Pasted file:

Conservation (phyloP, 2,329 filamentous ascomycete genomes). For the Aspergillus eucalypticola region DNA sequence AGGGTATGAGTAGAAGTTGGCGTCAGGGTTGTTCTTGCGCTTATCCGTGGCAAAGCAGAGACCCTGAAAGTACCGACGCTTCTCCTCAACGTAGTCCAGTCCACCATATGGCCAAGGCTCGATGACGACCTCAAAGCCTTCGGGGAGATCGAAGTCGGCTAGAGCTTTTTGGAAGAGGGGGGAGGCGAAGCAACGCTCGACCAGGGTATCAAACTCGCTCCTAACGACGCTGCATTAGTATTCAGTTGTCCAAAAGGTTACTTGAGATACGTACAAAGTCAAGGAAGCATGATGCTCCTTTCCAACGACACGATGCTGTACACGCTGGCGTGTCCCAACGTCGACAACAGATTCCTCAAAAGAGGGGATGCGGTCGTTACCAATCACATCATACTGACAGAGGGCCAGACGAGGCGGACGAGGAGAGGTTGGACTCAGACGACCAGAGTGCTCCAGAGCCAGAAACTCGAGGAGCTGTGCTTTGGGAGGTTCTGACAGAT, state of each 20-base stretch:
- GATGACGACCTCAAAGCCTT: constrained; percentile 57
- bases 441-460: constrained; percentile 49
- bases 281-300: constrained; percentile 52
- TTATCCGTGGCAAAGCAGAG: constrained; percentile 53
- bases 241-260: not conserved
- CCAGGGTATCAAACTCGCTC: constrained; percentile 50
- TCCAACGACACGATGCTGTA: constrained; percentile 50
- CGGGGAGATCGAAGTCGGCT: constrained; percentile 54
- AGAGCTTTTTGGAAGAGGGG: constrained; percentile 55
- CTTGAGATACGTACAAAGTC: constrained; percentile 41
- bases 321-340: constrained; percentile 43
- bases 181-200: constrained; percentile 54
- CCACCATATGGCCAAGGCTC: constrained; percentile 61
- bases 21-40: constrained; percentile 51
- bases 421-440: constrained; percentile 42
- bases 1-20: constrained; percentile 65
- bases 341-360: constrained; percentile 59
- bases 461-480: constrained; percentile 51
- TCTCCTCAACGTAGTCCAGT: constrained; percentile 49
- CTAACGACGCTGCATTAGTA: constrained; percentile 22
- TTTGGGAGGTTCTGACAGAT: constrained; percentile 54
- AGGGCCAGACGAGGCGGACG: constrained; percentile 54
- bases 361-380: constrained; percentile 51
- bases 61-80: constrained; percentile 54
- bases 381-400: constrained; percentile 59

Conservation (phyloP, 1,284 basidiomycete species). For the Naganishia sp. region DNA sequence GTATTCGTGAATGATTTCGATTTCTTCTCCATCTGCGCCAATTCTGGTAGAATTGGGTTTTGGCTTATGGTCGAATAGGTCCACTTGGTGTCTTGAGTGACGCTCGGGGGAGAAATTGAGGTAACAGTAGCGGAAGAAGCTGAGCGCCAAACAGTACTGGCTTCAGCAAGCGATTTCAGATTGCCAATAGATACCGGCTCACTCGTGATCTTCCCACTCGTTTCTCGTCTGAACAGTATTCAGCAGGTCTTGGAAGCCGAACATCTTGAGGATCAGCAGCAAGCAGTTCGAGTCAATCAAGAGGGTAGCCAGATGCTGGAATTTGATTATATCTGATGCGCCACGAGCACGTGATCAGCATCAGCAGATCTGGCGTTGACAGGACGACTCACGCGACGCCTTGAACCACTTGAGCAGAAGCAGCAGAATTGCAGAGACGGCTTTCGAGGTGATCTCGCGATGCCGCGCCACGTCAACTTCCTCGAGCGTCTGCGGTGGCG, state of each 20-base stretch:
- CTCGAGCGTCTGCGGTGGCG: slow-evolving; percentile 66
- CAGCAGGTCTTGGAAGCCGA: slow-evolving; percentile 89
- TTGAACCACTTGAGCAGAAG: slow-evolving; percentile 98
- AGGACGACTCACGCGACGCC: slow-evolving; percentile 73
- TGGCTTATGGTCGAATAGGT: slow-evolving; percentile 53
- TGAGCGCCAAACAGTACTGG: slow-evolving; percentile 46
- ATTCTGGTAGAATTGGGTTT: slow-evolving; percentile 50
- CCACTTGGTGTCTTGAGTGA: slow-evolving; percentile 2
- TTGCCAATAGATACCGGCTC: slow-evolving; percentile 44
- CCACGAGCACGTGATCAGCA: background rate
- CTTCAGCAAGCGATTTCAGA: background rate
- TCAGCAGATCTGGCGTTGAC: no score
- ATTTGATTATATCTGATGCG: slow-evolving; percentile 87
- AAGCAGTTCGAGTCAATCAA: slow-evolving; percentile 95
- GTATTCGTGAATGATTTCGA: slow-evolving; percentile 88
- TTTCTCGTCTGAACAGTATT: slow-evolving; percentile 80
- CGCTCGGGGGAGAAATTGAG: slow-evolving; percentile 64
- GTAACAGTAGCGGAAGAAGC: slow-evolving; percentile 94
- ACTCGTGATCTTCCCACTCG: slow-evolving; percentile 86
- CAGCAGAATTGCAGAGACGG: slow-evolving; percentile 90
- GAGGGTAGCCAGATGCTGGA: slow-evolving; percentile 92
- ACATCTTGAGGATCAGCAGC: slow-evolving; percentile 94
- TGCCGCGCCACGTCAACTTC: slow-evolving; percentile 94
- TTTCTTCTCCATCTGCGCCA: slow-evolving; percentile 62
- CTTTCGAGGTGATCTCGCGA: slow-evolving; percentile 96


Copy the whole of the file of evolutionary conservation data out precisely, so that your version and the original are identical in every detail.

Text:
Conservation (phyloP, 2,329 filamentous ascomycete genomes). For the Aspergillus eucalypticola region DNA sequence AGGGTATGAGTAGAAGTTGGCGTCAGGGTTGTTCTTGCGCTTATCCGTGGCAAAGCAGAGACCCTGAAAGTACCGACGCTTCTCCTCAACGTAGTCCAGTCCACCATATGGCCAAGGCTCGATGACGACCTCAAAGCCTTCGGGGAGATCGAAGTCGGCTAGAGCTTTTTGGAAGAGGGGGGAGGCGAAGCAACGCTCGACCAGGGTATCAAACTCGCTCCTAACGACGCTGCATTAGTATTCAGTTGTCCAAAAGGTTACTTGAGATACGTACAAAGTCAAGGAAGCATGATGCTCCTTTCCAACGACACGATGCTGTACACGCTGGCGTGTCCCAACGTCGACAACAGATTCCTCAAAAGAGGGGATGCGGTCGTTACCAATCACATCATACTGACAGAGGGCCAGACGAGGCGGACGAGGAGAGGTTGGACTCAGACGACCAGAGTGCTCCAGAGCCAGAAACTCGAGGAGCTGTGCTTTGGGAGGTTCTGACAGAT, state of each 20-base stretch:
- GATGACGACCTCAAAGCCTT: constrained; percentile 57
- bases 441-460: constrained; percentile 49
- bases 281-300: constrained; percentile 52
- TTATCCGTGGCAAAGCAGAG: constrained; percentile 53
- bases 241-260: not conserved
- CCAGGGTATCAAACTCGCTC: constrained; percentile 50
- TCCAACGACACGATGCTGTA: constrained; percentile 50
- CGGGGAGATCGAAGTCGGCT: constrained; percentile 54
- AGAGCTTTTTGGAAGAGGGG: constrained; percentile 55
- CTTGAGATACGTACAAAGTC: constrained; percentile 41
- bases 321-340: constrained; percentile 43
- bases 181-200: constrained; percentile 54
- CCACCATATGGCCAAGGCTC: constrained; percentile 61
- bases 21-40: constrained; percentile 51
- bases 421-440: constrained; percentile 42
- bases 1-20: constrained; percentile 65
- bases 341-360: constrained; percentile 59
- bases 461-480: constrained; percentile 51
- TCTCCTCAACGTAGTCCAGT: constrained; percentile 49
- CTAACGACGCTGCATTAGTA: constrained; percentile 22
- TTTGGGAGGTTCTGACAGAT: constrained; percentile 54
- AGGGCCAGACGAGGCGGACG: constrained; percentile 54
- bases 361-380: constrained; percentile 51
- bases 61-80: constrained; percentile 54
- bases 381-400: constrained; percentile 59

Conservation (phyloP, 1,284 basidiomycete species). For the Naganishia sp. region DNA sequence GTATTCGTGAATGATTTCGATTTCTTCTCCATCTGCGCCAATTCTGGTAGAATTGGGTTTTGGCTTATGGTCGAATAGGTCCACTTGGTGTCTTGAGTGACGCTCGGGGGAGAAATTGAGGTAACAGTAGCGGAAGAAGCTGAGCGCCAAACAGTACTGGCTTCAGCAAGCGATTTCAGATTGCCAATAGATACCGGCTCACTCGTGATCTTCCCACTCGTTTCTCGTCTGAACAGTATTCAGCAGGTCTTGGAAGCCGAACATCTTGAGGATCAGCAGCAAGCAGTTCGAGTCAATCAAGAGGGTAGCCAGATGCTGGAATTTGATTATATCTGATGCGCCACGAGCACGTGATCAGCATCAGCAGATCTGGCGTTGACAGGACGACTCACGCGACGCCTTGAACCACTTGAGCAGAAGCAGCAGAATTGCAGAGACGGCTTTCGAGGTGATCTCGCGATGCCGCGCCACGTCAACTTCCTCGAGCGTCTGCGGTGGCG, state of each 20-base stretch:
- CTCGAGCGTCTGCGGTGGCG: slow-evolving; percentile 66
- CAGCAGGTCTTGGAAGCCGA: slow-evolving; percentile 89
- TTGAACCACTTGAGCAGAAG: slow-evolving; percentile 98
- AGGACGACTCACGCGACGCC: slow-evolving; percentile 73
- TGGCTTATGGTCGAATAGGT: slow-evolving; percentile 53
- TGAGCGCCAAACAGTACTGG: slow-evolving; percentile 46
- ATTCTGGTAGAATTGGGTTT: slow-evolving; percentile 50
- CCACTTGGTGTCTTGAGTGA: slow-evolving; percentile 2
- TTGCCAATAGATACCGGCTC: slow-evolving; percentile 44
- CCACGAGCACGTGATCAGCA: background rate
- CTTCAGCAAGCGATTTCAGA: background rate
- TCAGCAGATCTGGCGTTGAC: no score
- ATTTGATTATATCTGATGCG: slow-evolving; percentile 87
- AAGCAGTTCGAGTCAATCAA: slow-evolving; percentile 95
- GTATTCGTGAATGATTTCGA: slow-evolving; percentile 88
- TTTCTCGTCTGAACAGTATT: slow-evolving; percentile 80
- CGCTCGGGGGAGAAATTGAG: slow-evolving; percentile 64
- GTAACAGTAGCGGAAGAAGC: slow-evolving; percentile 94
- ACTCGTGATCTTCCCACTCG: slow-evolving; percentile 86
- CAGCAGAATTGCAGAGACGG: slow-evolving; percentile 90
- GAGGGTAGCCAGATGCTGGA: slow-evolving; percentile 92
- ACATCTTGAGGATCAGCAGC: slow-evolving; percentile 94
- TGCCGCGCCACGTCAACTTC: slow-evolving; percentile 94
- TTTCTTCTCCATCTGCGCCA: slow-evolving; percentile 62
- CTTTCGAGGTGATCTCGCGA: slow-evolving; percentile 96